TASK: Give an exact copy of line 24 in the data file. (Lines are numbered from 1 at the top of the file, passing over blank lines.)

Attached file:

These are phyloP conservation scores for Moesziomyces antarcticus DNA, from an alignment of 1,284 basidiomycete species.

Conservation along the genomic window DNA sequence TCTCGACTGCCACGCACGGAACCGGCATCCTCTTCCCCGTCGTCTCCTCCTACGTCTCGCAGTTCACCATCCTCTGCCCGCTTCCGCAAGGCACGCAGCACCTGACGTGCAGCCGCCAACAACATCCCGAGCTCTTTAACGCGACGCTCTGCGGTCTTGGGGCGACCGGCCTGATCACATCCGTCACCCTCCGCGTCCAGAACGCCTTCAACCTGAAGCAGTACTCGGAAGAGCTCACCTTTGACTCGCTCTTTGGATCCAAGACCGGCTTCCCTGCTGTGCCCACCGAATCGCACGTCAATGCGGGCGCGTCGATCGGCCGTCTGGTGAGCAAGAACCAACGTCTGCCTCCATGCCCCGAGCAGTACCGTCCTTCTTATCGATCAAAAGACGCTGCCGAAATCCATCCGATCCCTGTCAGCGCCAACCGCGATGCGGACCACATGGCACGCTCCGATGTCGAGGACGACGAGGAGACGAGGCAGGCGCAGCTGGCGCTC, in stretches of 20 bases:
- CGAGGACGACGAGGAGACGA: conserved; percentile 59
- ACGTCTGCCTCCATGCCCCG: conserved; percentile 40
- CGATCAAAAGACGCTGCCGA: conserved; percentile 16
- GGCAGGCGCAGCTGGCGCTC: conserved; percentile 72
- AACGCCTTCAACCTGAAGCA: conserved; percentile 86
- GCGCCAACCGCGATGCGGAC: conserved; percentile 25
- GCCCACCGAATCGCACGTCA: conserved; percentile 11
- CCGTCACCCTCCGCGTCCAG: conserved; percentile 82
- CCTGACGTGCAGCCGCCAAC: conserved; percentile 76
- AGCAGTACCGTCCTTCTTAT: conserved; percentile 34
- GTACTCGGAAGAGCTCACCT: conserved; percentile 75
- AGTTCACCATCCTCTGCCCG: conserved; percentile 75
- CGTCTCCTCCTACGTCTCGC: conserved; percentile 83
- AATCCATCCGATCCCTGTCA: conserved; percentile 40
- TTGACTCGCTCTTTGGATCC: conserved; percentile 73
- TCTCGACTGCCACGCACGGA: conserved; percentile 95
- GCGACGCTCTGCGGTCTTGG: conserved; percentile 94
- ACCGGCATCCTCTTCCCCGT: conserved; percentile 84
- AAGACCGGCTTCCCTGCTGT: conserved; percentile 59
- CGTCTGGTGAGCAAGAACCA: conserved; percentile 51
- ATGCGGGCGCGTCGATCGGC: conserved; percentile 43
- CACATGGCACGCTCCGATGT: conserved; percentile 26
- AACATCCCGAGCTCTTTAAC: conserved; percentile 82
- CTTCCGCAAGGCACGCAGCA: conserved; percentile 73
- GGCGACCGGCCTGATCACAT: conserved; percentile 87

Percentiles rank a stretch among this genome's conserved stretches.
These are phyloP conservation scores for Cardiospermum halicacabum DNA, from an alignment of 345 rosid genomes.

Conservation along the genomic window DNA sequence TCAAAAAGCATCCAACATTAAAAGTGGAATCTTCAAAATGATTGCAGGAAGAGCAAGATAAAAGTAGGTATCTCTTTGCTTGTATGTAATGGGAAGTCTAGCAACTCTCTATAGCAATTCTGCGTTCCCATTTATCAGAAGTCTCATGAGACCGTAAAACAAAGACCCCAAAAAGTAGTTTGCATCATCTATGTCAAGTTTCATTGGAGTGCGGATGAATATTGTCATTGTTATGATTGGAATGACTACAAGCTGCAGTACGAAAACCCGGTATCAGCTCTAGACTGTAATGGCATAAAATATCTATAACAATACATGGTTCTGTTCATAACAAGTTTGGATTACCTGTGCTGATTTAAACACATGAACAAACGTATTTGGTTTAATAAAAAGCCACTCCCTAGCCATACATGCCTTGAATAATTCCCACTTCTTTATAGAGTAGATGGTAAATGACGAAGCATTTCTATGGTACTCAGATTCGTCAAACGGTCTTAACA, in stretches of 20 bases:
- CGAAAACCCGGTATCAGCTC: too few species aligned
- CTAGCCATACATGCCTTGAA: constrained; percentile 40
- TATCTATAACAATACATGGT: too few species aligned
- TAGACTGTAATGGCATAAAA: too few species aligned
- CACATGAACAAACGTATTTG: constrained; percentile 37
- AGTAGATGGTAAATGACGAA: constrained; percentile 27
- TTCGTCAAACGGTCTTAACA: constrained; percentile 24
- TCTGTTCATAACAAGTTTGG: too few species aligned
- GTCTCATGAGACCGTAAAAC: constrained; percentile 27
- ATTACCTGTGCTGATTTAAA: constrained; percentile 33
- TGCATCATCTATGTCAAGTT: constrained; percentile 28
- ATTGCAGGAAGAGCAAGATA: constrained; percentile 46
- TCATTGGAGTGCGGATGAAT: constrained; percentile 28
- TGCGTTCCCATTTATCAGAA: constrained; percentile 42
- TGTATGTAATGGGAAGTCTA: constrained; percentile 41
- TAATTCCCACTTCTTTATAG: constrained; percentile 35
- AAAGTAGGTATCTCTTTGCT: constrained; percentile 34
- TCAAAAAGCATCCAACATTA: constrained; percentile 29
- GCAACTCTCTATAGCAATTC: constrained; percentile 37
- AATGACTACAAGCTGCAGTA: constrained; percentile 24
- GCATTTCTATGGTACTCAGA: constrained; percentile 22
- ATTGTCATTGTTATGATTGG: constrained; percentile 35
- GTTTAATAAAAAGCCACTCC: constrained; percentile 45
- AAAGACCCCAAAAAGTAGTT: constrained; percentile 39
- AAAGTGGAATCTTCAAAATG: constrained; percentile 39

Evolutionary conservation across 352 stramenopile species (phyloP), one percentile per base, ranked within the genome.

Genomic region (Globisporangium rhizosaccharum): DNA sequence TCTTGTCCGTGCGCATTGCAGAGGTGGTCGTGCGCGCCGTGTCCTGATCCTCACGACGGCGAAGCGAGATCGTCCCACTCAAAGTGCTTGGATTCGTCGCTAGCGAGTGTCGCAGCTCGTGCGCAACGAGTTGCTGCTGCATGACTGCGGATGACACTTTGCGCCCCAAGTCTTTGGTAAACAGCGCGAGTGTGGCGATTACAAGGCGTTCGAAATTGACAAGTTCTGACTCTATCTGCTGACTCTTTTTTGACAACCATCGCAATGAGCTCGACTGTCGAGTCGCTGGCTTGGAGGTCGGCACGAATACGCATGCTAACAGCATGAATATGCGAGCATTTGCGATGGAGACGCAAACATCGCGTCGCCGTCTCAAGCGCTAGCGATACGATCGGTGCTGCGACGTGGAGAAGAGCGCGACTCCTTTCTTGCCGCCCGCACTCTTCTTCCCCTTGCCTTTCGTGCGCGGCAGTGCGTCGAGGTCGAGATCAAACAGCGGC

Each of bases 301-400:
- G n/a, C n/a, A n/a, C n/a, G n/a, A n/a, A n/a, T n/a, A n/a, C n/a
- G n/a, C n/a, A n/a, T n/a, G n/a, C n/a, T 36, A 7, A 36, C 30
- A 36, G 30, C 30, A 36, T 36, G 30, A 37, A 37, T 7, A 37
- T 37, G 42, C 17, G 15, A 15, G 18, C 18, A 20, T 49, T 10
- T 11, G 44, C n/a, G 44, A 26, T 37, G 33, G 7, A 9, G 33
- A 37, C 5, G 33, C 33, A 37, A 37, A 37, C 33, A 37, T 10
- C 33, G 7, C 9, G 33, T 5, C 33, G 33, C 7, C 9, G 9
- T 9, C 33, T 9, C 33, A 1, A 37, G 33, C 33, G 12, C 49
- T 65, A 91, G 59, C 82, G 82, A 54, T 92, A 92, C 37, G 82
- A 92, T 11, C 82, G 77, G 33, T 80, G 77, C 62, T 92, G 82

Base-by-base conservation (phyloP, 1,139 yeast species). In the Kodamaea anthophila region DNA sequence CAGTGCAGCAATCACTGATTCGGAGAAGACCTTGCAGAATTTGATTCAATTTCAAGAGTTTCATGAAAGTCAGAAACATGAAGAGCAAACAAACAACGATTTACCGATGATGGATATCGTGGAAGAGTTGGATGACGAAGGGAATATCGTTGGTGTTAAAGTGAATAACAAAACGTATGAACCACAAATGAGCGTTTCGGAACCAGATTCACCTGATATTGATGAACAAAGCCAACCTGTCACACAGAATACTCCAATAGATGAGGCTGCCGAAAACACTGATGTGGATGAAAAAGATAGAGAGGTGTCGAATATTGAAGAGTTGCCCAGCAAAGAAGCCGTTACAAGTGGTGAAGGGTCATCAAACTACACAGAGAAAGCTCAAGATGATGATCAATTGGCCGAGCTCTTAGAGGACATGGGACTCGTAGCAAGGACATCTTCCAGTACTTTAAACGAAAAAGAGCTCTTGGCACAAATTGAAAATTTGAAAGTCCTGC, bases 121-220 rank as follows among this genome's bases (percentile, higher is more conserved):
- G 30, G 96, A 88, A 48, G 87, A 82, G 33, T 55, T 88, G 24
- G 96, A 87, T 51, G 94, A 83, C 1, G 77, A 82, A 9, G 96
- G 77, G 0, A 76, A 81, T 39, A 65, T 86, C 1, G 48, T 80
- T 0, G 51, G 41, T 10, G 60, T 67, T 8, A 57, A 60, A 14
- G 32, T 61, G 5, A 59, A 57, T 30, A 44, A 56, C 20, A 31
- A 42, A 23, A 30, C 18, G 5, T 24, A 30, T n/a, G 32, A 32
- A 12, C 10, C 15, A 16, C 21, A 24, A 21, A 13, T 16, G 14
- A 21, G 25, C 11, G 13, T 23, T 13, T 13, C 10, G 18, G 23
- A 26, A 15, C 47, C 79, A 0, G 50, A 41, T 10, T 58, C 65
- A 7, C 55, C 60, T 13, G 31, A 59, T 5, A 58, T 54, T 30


- CACATGGCACGCTCCGATGT: conserved; percentile 26